Employer Must Negotiate With Union Before Recouping Overpayments

Teamsters Local 839 represents corrections officers in Benton County, Washington. In November 2016, the Benton County Auditor’s Office discovered that an accounting software error had caused the County to overpay 85 corrections officers in the June through September 2016 pay periods. Whenever hours were entered into the accounting system under the Kelly Time Used pay code, the software error caused an improper increase in compensation.

The County decided to recover the overpayments through deductions from subsequent wage payments as provided in a Washington statute allowing recoupment of overpayments through wage deductions not exceeding 5% of the employee’s disposable earnings in a pay period. Through a letter dated November 14, 2016, sent to impacted corrections officers, the County stated that it had commenced the statutory process for overpayment recovery and requested that the employee indicate his or her “preferred deduction amount” and sign the letter.

The County gave each employee three options for the preferred deduction amount: 1) Deduct the full overpayment amount from the employee’s next paycheck, 2) deduct an employee-specified amount from future paychecks, or 3) deduct an amount that would not exceed 5% of the employee’s disposable earnings in a pay period from future paychecks. If the employee did not respond “within 20 days of delivery or the overpayments and/or amounts were not disputed,” the County would begin withholding the statutory 5% disposable earnings, beginning with the employee’s January 2017 paycheck. The County did not send a copy of the November 14 letter to Local 839.

When Local 839 learned of the County’s actions, it sent the County a demand to bargain over the issue. The County responded by letter stating that it was “not able to negotiate or bargain the authority of the Auditor’s office and their statutory responsibilities for recouping overpayments.” In January 2017, the County began deducting wages from paychecks and hours from accrued leave banks. Local 839 responded by filing an unfair labor practice complaint with Washington’s Public Employment Relations Commission (PERC).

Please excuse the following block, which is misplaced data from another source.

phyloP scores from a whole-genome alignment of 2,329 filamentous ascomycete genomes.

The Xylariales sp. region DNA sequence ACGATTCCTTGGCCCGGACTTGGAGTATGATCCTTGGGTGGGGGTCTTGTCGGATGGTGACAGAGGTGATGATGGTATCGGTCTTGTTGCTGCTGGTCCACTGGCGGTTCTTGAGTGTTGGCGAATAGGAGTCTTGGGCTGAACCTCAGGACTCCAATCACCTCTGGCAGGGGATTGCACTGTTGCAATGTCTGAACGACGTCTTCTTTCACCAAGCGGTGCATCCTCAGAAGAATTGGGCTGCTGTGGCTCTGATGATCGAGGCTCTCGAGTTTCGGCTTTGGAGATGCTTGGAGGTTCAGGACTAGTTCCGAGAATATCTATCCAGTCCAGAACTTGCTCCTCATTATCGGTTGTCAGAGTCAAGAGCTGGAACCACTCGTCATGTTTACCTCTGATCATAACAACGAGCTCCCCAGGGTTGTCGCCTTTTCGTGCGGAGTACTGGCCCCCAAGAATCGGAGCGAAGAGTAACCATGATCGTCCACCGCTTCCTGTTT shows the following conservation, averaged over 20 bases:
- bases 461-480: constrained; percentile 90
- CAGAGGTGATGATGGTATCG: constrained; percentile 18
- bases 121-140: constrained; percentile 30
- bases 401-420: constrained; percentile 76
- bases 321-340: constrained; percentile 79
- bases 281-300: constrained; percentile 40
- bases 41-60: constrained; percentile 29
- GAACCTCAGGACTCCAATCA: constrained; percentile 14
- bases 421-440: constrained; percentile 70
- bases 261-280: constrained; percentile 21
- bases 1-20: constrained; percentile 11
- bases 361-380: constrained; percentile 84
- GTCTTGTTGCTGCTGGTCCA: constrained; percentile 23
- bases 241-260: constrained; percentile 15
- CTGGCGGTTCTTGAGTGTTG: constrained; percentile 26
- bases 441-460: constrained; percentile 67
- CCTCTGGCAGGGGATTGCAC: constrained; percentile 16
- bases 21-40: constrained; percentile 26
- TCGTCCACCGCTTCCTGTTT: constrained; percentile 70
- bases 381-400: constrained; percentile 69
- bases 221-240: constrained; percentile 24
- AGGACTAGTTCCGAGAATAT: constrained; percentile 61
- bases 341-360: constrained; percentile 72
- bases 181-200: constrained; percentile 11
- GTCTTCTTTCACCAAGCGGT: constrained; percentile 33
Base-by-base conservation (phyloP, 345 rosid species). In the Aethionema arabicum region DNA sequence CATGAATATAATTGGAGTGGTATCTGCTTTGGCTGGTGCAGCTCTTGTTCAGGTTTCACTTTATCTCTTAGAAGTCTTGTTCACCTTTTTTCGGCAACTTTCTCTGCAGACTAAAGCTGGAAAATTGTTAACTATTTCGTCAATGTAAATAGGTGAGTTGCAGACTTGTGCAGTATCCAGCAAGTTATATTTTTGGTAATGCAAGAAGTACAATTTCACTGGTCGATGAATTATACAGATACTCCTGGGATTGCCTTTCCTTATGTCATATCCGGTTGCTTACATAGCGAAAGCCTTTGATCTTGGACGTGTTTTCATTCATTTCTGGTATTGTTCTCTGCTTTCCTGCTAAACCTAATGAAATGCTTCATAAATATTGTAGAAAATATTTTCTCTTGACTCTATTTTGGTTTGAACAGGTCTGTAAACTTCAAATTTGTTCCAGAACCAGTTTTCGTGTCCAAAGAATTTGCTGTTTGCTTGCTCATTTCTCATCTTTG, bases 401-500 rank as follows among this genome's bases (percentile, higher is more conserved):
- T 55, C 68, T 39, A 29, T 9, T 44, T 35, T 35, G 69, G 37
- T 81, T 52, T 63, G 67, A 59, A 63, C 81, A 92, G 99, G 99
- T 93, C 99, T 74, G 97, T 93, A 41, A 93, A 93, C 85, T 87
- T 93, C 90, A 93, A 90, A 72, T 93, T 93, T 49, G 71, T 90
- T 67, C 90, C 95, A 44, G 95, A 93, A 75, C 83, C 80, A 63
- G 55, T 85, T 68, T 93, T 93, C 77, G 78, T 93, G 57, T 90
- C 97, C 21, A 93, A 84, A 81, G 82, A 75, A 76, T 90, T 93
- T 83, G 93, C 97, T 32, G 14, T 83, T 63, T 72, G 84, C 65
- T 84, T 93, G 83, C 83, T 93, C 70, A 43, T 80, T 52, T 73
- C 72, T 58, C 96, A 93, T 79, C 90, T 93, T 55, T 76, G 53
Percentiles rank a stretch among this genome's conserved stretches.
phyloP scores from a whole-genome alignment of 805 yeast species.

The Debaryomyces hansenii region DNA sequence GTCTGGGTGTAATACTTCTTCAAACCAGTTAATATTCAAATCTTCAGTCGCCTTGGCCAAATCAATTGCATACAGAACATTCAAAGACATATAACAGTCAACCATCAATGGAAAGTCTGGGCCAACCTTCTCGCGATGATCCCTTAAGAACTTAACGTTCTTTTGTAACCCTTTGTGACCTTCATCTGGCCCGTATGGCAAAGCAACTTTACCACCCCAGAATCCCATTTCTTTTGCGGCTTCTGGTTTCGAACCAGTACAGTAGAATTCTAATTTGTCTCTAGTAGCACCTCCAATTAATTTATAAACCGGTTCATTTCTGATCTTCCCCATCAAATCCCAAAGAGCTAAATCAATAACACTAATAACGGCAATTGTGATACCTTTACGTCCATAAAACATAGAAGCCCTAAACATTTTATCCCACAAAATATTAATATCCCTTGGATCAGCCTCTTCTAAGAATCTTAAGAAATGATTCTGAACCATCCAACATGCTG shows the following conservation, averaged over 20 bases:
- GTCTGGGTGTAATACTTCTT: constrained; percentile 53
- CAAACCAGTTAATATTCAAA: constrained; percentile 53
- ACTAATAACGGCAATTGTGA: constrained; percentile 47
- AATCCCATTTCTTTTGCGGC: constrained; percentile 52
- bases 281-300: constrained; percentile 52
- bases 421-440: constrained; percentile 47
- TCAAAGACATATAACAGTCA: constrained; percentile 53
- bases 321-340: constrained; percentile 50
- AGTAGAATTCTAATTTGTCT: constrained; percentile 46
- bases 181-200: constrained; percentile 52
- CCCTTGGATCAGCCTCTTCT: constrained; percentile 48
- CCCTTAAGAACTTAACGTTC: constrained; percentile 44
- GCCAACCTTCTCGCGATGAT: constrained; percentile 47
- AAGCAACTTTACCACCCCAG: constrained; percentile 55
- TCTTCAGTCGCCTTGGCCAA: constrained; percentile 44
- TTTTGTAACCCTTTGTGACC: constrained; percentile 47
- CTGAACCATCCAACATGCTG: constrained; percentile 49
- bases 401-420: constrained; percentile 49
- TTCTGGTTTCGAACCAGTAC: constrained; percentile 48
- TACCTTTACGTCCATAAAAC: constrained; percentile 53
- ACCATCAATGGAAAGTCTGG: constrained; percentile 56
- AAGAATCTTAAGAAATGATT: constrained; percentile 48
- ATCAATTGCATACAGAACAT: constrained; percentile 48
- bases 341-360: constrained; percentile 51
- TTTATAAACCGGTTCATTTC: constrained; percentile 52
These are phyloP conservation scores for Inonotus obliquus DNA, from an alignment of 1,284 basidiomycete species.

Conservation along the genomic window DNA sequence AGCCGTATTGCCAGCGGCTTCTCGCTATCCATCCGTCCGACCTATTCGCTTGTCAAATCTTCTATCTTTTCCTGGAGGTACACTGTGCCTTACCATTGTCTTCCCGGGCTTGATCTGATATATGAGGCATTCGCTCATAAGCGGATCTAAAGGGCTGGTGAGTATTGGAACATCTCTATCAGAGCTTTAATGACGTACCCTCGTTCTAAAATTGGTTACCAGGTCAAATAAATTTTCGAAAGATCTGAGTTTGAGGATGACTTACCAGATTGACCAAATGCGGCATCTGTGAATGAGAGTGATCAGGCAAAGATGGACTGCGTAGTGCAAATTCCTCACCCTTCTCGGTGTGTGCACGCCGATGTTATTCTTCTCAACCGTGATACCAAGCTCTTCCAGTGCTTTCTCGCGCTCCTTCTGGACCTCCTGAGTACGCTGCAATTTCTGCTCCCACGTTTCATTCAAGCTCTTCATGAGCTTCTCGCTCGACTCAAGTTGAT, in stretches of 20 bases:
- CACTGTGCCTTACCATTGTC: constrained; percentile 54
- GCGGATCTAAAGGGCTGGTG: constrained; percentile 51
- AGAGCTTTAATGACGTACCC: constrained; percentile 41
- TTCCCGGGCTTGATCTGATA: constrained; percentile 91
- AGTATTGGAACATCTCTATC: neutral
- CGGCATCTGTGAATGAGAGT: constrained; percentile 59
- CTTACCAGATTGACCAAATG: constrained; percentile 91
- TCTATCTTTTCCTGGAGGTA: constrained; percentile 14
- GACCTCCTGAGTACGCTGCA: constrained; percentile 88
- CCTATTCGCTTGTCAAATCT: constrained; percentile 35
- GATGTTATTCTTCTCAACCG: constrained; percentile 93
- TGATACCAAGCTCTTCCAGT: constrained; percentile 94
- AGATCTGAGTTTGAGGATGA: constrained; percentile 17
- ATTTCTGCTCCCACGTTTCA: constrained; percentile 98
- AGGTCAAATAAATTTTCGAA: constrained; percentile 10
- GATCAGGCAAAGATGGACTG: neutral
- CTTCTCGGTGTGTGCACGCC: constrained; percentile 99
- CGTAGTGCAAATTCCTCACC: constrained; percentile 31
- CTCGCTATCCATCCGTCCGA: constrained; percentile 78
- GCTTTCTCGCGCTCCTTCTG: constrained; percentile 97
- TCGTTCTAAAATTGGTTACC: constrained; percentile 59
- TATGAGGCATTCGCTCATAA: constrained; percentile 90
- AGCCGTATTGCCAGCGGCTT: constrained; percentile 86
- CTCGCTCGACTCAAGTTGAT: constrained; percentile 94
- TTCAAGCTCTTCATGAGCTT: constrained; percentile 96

A PERC hearing officer found that the County had committed an unfair labor practice. The Hearing Officer found that “wages are unquestionably a mandatory subject of bargaining. Employees have a strong interest in subjects related to wages. The County’s decision is directly related to wages because it concerns implementing employee wage deductions and accrued leave cash outs to recover money which the employees originally received as wages.

“The County’s decision is not, to any substantial extent, a management prerogative. The County correctly argues it has an obligatory interest in collecting repayment for any wage overpayments. However, this interest in repayment does not equate with an interest in deciding how that repayment is made. As evidenced by this case, multiple repayment options could satisfy the County’s interest in collecting repayment, and this fact weighs against an argument that the County has a strong interest in deciding the specific repayment method used.

“Balancing the employees’ and employer’s interests in the decision, the employees’ interest in wages outweighs the extent that the decision is a management prerogative. The decision’s relationship to employee wages is therefore the predominant characteristic under the balancing test, making the decision a mandatory subject which the County had a duty to bargain.”

The Hearing Officer then turned to the question of the remedy: “As of August 8, 2017, all 85 affected corrections officers have repaid the County for the wage overpayments. A full restoration of the status quo ante would require that all wages and accrued leave collected by the County for the repayment of these overpayments be returned, plus interest. To best remedy this unusual situation, this order leaves it to the Union to determine whether it wishes to request a full restoration of the status quo ante and have the County return wages or accrued leave to the affected employees, knowing that the employees will remain liable for repayment of the wage overpayments. Regardless of whether the Union requests restoration of the status quo ante, the bargaining obligation over the repayment will be ongoing and will continue until an agreement or impasse is reached and an award is obtained through interest arbitration.”

Teamsters Local 839 v. Benton County, 2017 WL 5558495 (Wash. PERC 2017).